Conversely, Pier Luigi Loro Piana, ceo of textile and apparel group Loro Piana, conceded the company had thought about the Bourse 13 years ago when it wanted to diversify in retail. “We found too many differences between finance and industry, and the project fell through. We are not thinking of going public now and we are not looking at opening up to outside investors,” he said.

Stefano Sassi, ceo of Valentino, said the official closing of the sale of the label to Mayhoola for Investments, an investment vehicle backed by a private investor group from Qatar, took place earlier in the day. He said the company expects to close 2012 with a 25 percent increase in revenues, reaching between 370 million and 380 million euros, or $473.8 million and $486.6 million.

Asked to comment on the Marzotto family’s legal troubles connected to the sale of Valentino to private equity fund Permira in 2007, he said this has “nothing to do with the development of the company under Permira and onwards.” He concluded that the fiscal pressure in Italy is an issue. “We can’t work to solve the problems of the state,” said Sassi.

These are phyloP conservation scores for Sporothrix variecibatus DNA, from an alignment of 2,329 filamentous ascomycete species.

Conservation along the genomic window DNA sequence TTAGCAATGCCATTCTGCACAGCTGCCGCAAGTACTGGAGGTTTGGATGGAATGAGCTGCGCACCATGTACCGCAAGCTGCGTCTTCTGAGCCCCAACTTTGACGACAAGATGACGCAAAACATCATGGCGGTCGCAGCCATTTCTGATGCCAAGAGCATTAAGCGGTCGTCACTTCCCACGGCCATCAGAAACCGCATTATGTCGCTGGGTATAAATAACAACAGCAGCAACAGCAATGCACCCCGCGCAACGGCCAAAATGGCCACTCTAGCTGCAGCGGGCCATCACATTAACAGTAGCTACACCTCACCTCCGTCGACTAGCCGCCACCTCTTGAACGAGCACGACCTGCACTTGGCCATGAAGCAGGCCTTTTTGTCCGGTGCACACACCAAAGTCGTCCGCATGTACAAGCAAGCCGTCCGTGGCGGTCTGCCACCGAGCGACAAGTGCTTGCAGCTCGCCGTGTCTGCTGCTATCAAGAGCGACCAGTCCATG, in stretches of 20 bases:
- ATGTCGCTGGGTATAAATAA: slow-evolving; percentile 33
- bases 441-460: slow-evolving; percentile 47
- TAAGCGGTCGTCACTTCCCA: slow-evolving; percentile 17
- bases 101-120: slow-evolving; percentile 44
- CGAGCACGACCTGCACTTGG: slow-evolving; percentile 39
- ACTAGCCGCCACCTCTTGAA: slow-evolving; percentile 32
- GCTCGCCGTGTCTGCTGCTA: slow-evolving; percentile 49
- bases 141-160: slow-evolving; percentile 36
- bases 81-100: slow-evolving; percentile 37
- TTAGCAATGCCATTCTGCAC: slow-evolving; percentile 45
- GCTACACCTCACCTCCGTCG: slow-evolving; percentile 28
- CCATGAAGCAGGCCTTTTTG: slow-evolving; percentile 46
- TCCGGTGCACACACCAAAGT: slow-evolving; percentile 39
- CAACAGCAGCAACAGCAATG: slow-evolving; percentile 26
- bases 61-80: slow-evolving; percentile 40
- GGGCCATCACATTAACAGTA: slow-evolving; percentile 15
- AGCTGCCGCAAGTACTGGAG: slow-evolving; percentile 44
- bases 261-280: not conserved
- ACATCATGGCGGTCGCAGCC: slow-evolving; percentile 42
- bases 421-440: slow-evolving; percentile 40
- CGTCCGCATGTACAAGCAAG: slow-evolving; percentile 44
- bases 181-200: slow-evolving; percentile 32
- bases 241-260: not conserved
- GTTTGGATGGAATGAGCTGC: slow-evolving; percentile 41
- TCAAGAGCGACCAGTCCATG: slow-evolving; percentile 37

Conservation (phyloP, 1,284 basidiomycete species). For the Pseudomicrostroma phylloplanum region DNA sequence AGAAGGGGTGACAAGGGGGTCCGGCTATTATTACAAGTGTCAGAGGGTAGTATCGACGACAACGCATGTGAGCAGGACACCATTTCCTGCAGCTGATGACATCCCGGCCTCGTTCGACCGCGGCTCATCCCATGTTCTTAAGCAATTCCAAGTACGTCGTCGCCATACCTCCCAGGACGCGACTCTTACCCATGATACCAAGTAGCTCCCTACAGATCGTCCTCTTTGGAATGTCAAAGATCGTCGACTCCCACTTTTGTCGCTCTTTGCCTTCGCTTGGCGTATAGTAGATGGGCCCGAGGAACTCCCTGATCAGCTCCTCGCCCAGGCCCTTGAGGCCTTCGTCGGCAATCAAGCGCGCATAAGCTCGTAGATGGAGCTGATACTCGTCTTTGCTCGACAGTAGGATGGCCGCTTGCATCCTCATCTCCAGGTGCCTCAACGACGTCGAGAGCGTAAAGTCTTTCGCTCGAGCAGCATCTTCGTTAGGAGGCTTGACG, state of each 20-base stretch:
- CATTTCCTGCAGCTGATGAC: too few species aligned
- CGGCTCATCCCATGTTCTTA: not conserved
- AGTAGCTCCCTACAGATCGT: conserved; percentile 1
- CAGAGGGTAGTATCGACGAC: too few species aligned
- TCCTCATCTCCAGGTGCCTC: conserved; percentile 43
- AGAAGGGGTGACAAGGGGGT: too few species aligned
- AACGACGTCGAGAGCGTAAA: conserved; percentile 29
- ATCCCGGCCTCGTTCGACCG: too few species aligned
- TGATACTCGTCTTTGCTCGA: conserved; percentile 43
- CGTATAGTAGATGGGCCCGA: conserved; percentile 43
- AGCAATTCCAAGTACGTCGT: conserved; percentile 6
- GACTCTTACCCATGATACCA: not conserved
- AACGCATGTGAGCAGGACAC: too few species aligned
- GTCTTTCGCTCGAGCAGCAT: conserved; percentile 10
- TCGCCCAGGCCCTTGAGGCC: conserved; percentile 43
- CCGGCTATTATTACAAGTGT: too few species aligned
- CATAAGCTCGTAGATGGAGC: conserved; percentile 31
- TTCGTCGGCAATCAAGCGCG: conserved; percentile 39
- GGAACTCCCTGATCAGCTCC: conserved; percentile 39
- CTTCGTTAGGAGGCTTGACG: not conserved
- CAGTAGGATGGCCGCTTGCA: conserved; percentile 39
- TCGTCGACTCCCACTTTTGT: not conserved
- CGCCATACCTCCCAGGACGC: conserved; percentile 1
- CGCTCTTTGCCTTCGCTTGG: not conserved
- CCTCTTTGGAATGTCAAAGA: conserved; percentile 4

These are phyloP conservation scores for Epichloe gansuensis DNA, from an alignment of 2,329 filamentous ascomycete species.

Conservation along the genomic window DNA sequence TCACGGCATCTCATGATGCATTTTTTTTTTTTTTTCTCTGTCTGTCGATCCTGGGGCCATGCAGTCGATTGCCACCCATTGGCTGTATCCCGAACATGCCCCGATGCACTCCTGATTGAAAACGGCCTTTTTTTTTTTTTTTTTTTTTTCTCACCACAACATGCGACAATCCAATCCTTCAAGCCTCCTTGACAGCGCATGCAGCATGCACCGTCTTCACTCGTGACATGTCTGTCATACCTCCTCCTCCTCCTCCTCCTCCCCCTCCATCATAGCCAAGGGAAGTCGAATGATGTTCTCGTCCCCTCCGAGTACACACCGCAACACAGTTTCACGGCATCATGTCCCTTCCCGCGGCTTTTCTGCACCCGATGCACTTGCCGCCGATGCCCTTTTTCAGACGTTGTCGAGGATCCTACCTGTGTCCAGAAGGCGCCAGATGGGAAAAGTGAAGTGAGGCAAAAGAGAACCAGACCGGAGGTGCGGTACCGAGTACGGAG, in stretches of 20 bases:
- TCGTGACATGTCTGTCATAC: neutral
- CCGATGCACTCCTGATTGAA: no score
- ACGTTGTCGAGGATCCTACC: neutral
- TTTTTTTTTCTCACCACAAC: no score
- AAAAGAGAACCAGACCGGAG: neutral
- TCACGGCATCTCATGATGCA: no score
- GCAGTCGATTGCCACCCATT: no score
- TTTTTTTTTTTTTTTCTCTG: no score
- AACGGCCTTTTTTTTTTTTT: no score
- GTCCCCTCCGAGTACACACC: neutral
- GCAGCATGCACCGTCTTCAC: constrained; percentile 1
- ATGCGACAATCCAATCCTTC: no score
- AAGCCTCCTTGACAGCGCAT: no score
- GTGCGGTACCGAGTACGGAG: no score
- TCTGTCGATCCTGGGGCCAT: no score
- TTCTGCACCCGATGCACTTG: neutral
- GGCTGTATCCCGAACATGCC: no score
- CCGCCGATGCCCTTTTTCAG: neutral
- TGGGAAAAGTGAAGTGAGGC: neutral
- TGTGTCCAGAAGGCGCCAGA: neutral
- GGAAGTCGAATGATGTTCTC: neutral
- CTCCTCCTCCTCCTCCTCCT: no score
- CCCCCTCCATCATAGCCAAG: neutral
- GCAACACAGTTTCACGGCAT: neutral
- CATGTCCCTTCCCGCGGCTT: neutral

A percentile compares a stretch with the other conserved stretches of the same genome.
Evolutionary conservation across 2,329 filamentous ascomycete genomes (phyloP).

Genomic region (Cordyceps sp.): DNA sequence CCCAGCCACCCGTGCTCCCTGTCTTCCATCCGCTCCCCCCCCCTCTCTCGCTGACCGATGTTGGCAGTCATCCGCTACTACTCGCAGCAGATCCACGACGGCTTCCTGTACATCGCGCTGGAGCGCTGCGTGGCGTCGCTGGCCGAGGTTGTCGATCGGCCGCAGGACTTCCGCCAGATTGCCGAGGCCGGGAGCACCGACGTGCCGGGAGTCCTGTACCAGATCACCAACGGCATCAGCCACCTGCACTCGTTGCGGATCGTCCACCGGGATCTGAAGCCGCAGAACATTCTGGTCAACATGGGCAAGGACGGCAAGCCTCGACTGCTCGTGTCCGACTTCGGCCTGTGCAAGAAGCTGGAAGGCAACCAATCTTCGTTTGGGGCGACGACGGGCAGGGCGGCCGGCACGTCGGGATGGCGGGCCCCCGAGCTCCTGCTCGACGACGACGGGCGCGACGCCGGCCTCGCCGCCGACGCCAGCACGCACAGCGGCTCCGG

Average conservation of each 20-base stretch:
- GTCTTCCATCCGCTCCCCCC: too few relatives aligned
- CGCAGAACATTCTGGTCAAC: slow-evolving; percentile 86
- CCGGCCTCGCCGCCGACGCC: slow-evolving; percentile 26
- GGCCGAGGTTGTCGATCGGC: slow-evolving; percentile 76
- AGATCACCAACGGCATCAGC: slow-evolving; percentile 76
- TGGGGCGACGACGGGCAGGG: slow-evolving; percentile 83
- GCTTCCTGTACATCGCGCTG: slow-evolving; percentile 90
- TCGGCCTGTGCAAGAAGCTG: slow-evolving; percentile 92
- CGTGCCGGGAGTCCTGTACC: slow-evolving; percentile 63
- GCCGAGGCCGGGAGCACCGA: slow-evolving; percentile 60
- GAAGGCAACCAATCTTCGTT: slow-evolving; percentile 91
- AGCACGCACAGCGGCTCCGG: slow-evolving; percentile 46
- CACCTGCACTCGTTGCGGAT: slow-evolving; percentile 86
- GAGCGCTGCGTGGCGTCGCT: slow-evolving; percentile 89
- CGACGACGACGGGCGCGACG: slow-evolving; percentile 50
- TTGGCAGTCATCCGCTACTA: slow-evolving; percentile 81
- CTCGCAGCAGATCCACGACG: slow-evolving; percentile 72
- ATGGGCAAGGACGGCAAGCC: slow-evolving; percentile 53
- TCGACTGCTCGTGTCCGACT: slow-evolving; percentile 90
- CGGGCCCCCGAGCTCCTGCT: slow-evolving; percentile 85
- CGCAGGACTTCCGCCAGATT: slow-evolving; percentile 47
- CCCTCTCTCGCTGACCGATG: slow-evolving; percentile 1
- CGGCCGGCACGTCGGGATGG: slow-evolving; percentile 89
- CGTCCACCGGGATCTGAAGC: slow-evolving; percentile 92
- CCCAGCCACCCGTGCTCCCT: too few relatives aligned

Pinault spoke as employees of Fnac Italia and trade unions, concerned about PPR’s spin-off of the struggling retailer of books, music and home electronics, protested in front of the Bourse. He praised the Made in Italy craftsmanship that helps make PPR “the most Italian of all the big French groups.”

“Made in Italy has nothing to do with nostalgia,” said Pinault, adding it is not about “astute marketing,” but is, on the contrary, “part of a strategic orientation, it’s about modernity and innovation. It is essential for quality to preserve artisanal tradition.”

Pinault said four brands under the PPR umbrella — Gucci, Bottega Veneta, Brioni and Sergio Rossi — account for 80 percent of the group’s sales and 90 percent of recurring operating income. His speech came a day after PPR split with the designer of one of its other brands — Nicolas Ghesquière at Balenciaga. Pinault declined to answer questions about the move, rushing out the door the moment his speech was over to catch a plane back to Paris.